What's the Evidence?

After over a decade, those two studies failed to find conclusive evidence that low-levels of exposure from mercury in fish put babies at risk. But the researchers arrived at contradictory conclusions and the FDA Food Advisory Committee set out to determine why and held scientific meetings in July 2002 to critically evaluate the evidence on methylmercury.

The Harvard-led Faroe Island study had followed more than 800 children born in 1986 and 1987 and reported an association between prenatal methylmercury exposure and "subtle and small neuropsychological changes" in the children.10 However, Dr. Philippe Grandjean from Odense University in Denmark admitted to the FDA Committee that testing children's development proved "complicated to do the same way every time" and while they saw a mercury effect in the children examined by one neuropsychologist, they didn't when they adjusted for different examiners. Still he believed "our results would translate to a loss of about 1.5 IQ points every time you double the exposure."

The FDA Committee and attending scientists, however, noted other problems with the study -- confounding factors of concern. The Scandinavian population of the Faroe Islands ate fish three times a week on average, but that wasn't all. They also ate pilot whale. In fact, it was their main dietary source of methylmercury and had higher levels than almost any other fish, at 2 ppm. Grandjean noted the people ate pilot whale all the time, dried like jerky as well as occasional feasts, giving them large bolus doses. But pilot whale is also high in PCBs. In fact, Dr. Christopher DeRosa of the U.S. Department of Health's Agency for Toxic Substances and Disease Registry (ATSDR) cautioned, "PCBs are at levels 10 times higher than in the U.S. population in the Faroes, and at three times the level of FDA's tolerable daily intake." Grandjean admitted they didn't "really know" what the effects of PCBs might have been.1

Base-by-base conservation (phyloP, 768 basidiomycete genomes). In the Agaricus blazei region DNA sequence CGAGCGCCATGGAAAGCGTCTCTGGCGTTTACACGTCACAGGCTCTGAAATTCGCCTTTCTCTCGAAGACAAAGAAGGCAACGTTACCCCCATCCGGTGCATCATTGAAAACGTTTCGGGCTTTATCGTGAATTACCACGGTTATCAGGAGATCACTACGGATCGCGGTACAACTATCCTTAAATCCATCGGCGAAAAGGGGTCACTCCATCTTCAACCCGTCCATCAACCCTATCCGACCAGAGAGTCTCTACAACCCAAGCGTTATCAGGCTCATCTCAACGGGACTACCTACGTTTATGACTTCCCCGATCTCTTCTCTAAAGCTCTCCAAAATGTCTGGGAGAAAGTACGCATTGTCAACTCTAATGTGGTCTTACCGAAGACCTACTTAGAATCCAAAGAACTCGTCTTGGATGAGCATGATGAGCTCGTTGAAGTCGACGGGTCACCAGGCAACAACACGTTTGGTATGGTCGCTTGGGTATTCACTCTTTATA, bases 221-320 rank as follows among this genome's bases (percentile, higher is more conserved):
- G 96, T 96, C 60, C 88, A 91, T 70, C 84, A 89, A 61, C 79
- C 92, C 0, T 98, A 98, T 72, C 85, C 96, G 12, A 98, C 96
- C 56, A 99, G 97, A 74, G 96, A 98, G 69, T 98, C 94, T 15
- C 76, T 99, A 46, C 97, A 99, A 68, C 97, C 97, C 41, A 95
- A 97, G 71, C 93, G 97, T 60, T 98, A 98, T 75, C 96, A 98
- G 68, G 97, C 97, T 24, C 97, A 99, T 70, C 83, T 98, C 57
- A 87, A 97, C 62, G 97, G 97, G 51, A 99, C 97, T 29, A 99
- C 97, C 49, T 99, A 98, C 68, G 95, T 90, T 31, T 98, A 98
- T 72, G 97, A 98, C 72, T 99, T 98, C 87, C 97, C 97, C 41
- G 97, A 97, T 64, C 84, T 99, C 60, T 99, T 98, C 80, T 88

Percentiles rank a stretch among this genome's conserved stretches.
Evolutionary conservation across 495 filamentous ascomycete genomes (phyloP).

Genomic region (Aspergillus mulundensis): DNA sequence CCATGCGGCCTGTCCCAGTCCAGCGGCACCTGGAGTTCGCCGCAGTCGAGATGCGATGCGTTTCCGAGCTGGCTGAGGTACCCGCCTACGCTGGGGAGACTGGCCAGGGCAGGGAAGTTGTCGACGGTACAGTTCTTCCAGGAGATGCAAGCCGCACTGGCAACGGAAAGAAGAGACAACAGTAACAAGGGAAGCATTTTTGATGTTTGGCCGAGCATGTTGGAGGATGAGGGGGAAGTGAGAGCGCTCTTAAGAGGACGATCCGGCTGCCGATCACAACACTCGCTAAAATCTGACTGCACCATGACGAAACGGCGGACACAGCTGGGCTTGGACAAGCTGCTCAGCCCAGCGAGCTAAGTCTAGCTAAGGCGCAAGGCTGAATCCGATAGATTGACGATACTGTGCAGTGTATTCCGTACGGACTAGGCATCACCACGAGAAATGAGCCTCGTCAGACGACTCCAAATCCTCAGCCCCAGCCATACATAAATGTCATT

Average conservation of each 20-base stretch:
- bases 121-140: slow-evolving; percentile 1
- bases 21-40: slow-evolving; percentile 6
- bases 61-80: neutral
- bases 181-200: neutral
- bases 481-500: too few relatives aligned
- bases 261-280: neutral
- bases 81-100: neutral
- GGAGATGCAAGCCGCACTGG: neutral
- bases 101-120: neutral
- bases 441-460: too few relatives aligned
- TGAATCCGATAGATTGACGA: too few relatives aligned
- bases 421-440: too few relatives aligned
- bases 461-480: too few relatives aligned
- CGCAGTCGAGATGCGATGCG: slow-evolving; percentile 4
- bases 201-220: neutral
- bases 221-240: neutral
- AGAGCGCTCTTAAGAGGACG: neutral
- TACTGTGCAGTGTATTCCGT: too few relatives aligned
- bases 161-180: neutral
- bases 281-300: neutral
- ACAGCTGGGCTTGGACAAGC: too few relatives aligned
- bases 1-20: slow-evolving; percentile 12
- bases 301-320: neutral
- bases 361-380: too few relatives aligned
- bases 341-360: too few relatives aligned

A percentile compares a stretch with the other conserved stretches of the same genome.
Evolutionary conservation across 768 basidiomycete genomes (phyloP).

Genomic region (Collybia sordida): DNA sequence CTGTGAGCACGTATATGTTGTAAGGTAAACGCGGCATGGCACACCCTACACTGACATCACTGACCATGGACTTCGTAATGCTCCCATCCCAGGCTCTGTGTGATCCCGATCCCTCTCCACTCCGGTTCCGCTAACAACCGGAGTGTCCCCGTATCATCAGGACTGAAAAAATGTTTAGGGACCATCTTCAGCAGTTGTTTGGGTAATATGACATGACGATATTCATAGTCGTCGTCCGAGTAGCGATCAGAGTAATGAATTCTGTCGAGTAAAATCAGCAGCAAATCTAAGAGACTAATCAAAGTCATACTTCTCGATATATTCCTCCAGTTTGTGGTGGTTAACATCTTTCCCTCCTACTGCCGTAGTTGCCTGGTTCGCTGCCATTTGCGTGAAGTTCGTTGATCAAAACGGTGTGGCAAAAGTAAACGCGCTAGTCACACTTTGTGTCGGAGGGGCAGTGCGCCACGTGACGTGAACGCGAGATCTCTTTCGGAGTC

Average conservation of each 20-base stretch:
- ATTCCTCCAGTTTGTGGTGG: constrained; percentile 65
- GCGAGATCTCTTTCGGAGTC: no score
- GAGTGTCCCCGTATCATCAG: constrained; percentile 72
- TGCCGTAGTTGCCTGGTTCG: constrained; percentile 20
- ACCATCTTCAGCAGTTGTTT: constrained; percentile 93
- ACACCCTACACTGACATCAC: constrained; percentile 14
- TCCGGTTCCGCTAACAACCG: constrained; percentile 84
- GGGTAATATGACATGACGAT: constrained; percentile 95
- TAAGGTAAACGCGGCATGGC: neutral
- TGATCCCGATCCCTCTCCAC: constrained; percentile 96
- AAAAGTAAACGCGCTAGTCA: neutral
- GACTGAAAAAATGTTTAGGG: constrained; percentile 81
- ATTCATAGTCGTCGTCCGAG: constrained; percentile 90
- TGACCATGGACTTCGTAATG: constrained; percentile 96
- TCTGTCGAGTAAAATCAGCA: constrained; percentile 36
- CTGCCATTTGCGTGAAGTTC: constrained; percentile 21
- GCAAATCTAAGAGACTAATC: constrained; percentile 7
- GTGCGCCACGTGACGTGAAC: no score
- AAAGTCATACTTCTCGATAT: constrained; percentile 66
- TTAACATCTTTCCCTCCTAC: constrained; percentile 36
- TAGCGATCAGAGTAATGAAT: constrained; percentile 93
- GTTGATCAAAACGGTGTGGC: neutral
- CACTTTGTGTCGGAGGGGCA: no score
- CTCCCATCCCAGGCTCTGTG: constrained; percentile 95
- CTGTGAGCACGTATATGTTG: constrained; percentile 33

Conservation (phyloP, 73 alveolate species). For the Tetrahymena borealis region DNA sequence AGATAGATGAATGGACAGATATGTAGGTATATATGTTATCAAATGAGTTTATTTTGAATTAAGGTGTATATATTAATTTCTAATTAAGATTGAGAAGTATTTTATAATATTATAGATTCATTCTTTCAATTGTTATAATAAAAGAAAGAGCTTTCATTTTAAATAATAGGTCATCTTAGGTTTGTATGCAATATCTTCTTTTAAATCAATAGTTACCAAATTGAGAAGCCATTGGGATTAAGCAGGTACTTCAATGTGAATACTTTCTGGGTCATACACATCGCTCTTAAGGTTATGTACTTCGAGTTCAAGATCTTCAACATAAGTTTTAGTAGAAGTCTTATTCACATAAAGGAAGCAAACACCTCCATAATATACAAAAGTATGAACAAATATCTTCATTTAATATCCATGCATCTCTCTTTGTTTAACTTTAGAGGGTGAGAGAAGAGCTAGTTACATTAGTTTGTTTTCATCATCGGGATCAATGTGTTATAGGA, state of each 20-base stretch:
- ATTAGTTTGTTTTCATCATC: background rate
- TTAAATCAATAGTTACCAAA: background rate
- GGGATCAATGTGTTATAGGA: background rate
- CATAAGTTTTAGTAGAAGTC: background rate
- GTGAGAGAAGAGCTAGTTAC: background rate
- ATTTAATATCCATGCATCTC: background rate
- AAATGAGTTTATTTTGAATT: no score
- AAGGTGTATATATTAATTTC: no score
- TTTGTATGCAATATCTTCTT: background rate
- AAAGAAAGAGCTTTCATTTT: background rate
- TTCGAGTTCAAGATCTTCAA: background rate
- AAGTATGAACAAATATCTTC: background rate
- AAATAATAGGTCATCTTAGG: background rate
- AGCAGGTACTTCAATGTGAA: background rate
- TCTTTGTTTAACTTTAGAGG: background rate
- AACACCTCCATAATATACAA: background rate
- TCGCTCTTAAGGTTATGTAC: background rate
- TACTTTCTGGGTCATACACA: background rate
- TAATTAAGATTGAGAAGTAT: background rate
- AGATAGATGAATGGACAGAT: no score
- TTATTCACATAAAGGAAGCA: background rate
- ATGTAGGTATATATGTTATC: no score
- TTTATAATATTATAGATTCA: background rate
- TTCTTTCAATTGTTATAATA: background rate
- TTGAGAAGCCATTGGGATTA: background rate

The longest, longitudinal study ever done on mothers and children is the Seychelles study. Led by researchers from the University of Rochester, they used interscore reliability -- where regularly two testers score the same child independently and the results are compared -- the "gold standard" to eliminate variances with different examiners. The FDA Committee noted they also used more global tests and evaluated 21 endpoints for children's neurocognitive, language, memory, motor, perceptual-motor, and behavioral functions and have followed them for nearly 10 years. The mothers on these East African islands eat 12 fish meals a week -- the highest per capita consumption of fish in the world, according to DeRosa. That compares to an average of one serving a week in the U.S.